Soybeans were flat for the second consecutive session as a forecast for drier weather in the Midwest may boost the yield potential for crops in the U.S., the world’s largest grower and shipper.
Dry weather into July will firm soils for any remaining soybean sowing and improve conditions for recently planted crops in the Midwest, said Allen Motew, a meteorologist for QT Weather in Chicago. Rains from Tropical Storm Alex may moisten dry soils across the southern U.S., Motew said. Wet, cool weather may benefit most crops into the middle of July, he said.
“The weather forecasts are improving, and that is the main drag on soybean prices,” said Jeff Beal, a market consultant for the Gulke Group Inc. in Rockford, Illinois. “Two weeks of dry, warm weather will do wonders for the crop.”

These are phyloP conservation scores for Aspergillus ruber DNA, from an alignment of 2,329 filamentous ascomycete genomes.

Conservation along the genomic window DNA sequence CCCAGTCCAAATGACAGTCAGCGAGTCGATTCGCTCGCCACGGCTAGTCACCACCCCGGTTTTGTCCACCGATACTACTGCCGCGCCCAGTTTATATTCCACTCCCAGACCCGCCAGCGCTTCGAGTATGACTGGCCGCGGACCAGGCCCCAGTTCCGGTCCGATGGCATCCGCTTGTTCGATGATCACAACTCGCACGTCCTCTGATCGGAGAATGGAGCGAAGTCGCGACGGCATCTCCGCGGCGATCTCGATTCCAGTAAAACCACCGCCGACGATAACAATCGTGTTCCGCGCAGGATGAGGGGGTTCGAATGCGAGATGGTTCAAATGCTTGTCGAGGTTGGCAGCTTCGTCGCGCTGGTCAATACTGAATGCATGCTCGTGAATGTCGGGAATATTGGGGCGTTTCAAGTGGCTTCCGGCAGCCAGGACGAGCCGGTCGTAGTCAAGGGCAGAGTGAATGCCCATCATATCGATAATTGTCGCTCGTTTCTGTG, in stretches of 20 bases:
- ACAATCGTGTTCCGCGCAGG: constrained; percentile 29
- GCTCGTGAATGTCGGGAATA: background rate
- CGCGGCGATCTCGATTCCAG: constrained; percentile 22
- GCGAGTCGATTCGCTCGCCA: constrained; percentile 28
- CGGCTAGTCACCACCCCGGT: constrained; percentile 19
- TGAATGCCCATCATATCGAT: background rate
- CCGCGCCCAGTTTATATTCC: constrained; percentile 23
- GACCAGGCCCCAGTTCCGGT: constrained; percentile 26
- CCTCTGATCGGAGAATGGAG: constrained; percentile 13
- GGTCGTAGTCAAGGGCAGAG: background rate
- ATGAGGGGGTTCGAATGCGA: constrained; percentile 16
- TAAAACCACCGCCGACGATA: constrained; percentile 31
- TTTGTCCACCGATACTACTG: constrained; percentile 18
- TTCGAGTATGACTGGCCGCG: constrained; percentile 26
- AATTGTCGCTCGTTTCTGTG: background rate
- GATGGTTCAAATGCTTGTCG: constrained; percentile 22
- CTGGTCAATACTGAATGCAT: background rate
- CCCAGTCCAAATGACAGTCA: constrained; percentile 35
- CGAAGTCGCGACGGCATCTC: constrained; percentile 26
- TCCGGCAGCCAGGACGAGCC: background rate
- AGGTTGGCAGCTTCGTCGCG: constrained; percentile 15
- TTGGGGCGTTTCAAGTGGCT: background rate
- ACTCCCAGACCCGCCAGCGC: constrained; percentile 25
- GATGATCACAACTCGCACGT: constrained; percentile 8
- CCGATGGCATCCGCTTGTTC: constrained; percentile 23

Soybean futures for November delivery were flat at $9.12 a bushel at 10:49 a.m. on the Chicago Board of Trade, after gaining 0.5 percent to $9.1675. The most-active contract dropped 2 percent last week, the eighth decline in nine weeks.
Prices also were constrained by speculation that demand for soy-based animal feed will slow this year, Beal said.
The hog-breeding herd totaled 5.788 million sows on June 1, 3 percent fewer than a year earlier, the U.S. Department of Agriculture said June 25 after markets closed in Chicago.
“The hogs report confirmed there will be reduced numbers of pigs to feed this year,” Beal said.
Soybean meal for December delivery rose 20 cents, or 0.1 percent, to $261.30 for 2,000 pounds. Before today, the most-active futures lost 15 percent this year on forecasts for a jump in production in Argentina and Brazil, the biggest shippers of the animal feed.
The soybean crop in the U.S. was valued at $31.8 billion last year, second only to corn at $48.6 billion, government figures show.